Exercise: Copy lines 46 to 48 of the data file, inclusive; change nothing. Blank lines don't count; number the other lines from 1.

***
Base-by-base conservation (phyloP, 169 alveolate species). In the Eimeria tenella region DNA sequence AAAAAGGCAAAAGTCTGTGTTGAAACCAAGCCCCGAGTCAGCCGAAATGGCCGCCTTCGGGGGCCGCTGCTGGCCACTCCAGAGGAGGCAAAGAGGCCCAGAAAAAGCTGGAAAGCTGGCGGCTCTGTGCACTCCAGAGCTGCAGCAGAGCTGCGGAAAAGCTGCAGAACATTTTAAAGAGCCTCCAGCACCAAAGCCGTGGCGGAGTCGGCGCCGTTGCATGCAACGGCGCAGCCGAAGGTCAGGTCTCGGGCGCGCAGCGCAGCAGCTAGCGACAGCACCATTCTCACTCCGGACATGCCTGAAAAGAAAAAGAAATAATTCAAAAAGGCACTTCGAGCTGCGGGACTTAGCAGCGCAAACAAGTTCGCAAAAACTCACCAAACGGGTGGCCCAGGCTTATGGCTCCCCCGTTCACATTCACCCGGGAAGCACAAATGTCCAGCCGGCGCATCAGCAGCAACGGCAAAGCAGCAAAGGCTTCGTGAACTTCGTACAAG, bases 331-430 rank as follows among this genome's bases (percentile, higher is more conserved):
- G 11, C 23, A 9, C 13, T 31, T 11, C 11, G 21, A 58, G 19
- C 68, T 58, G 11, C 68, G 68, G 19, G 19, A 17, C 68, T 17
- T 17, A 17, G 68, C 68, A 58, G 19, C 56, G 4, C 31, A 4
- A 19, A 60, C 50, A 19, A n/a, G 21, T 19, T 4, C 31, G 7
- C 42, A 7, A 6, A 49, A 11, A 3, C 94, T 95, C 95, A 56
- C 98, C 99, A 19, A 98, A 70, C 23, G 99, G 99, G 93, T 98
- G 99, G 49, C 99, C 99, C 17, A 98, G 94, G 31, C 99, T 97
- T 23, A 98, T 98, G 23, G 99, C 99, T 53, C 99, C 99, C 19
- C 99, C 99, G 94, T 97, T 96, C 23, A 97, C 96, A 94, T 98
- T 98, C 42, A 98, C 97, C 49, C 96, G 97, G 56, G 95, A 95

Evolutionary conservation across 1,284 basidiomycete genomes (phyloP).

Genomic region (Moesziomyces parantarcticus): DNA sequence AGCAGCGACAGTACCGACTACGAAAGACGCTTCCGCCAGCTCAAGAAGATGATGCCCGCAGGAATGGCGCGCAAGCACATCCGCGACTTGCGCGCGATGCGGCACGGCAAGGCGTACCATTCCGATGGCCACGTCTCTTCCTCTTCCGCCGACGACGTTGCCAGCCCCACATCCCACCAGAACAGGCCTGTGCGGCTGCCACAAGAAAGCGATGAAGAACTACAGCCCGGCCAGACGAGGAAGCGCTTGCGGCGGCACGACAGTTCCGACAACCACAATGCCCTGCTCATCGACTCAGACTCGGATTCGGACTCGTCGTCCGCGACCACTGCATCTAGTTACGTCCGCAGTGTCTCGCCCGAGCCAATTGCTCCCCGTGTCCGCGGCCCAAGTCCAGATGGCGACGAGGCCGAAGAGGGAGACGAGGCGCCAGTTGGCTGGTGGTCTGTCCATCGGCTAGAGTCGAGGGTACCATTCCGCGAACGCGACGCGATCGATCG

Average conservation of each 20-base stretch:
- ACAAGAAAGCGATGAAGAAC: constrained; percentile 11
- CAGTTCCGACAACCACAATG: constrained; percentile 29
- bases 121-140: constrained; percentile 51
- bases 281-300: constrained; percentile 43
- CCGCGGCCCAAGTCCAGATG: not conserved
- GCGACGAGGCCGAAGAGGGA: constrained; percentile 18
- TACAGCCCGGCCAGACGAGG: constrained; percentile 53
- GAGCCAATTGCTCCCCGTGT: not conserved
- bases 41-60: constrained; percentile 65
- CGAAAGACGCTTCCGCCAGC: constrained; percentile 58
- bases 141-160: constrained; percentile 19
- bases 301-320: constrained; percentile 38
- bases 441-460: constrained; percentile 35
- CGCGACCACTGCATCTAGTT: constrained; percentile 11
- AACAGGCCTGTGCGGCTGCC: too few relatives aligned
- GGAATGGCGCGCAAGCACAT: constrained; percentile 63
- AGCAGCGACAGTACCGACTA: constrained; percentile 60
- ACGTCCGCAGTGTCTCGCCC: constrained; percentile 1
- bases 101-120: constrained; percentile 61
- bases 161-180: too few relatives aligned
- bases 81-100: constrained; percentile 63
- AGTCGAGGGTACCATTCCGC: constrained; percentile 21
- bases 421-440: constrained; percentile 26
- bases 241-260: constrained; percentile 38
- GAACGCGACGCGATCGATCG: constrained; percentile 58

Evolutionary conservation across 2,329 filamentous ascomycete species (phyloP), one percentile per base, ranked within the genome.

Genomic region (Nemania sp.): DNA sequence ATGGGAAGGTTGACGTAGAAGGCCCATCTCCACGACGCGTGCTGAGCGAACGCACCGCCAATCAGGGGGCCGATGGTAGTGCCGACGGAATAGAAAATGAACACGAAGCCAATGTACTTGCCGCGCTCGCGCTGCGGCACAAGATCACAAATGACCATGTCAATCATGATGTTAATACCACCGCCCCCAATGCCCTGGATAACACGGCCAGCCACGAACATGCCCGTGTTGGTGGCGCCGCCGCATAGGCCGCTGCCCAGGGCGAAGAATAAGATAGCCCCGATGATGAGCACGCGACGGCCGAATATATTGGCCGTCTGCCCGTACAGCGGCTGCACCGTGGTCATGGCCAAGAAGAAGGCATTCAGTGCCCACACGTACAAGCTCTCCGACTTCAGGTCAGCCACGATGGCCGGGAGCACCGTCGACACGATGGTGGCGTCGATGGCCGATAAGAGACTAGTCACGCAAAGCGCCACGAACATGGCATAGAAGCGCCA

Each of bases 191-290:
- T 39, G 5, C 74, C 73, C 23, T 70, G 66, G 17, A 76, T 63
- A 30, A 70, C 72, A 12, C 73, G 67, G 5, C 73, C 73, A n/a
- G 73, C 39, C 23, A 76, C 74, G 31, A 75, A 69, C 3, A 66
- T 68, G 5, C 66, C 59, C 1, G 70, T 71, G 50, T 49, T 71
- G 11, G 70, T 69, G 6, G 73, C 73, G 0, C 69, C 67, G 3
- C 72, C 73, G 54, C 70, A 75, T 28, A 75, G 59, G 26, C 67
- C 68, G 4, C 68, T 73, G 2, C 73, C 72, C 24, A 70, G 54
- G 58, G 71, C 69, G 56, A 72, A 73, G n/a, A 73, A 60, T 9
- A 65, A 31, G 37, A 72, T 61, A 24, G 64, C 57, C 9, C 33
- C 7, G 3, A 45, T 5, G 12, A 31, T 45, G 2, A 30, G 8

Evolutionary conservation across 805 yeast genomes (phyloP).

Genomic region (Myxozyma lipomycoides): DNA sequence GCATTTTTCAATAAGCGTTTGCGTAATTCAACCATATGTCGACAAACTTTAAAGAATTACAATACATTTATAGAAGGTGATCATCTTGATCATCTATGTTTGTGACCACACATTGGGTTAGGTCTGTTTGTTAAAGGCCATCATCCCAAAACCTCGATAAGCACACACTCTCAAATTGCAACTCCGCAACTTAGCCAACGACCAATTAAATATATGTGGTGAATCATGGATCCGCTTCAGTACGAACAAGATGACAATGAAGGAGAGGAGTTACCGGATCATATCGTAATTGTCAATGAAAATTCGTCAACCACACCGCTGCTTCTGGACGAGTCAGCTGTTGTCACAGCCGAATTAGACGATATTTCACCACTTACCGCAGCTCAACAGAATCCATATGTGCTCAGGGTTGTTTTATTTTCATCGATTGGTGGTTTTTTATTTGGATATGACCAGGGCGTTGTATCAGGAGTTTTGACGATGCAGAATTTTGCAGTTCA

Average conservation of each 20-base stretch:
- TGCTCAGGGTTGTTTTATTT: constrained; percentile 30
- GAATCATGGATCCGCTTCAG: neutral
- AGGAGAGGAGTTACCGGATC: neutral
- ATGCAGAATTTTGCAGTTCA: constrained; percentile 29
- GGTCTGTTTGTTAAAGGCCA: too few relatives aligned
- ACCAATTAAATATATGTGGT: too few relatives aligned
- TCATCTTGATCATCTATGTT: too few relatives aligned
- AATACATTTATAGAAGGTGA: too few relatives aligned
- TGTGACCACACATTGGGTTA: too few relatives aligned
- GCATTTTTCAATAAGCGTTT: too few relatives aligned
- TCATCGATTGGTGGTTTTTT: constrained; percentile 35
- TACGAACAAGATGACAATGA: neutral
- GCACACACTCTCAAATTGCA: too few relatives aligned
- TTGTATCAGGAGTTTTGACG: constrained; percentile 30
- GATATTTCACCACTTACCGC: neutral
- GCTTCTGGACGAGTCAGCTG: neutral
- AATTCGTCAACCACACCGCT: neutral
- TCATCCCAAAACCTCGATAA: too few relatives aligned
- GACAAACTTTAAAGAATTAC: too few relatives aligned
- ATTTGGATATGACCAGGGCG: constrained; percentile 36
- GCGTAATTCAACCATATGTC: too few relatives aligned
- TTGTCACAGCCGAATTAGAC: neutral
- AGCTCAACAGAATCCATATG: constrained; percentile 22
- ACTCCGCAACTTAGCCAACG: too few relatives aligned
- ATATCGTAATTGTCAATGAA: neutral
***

- T 68, G 5, C 66, C 59, C 1, G 70, T 71, G 50, T 49, T 71
- G 11, G 70, T 69, G 6, G 73, C 73, G 0, C 69, C 67, G 3
- C 72, C 73, G 54, C 70, A 75, T 28, A 75, G 59, G 26, C 67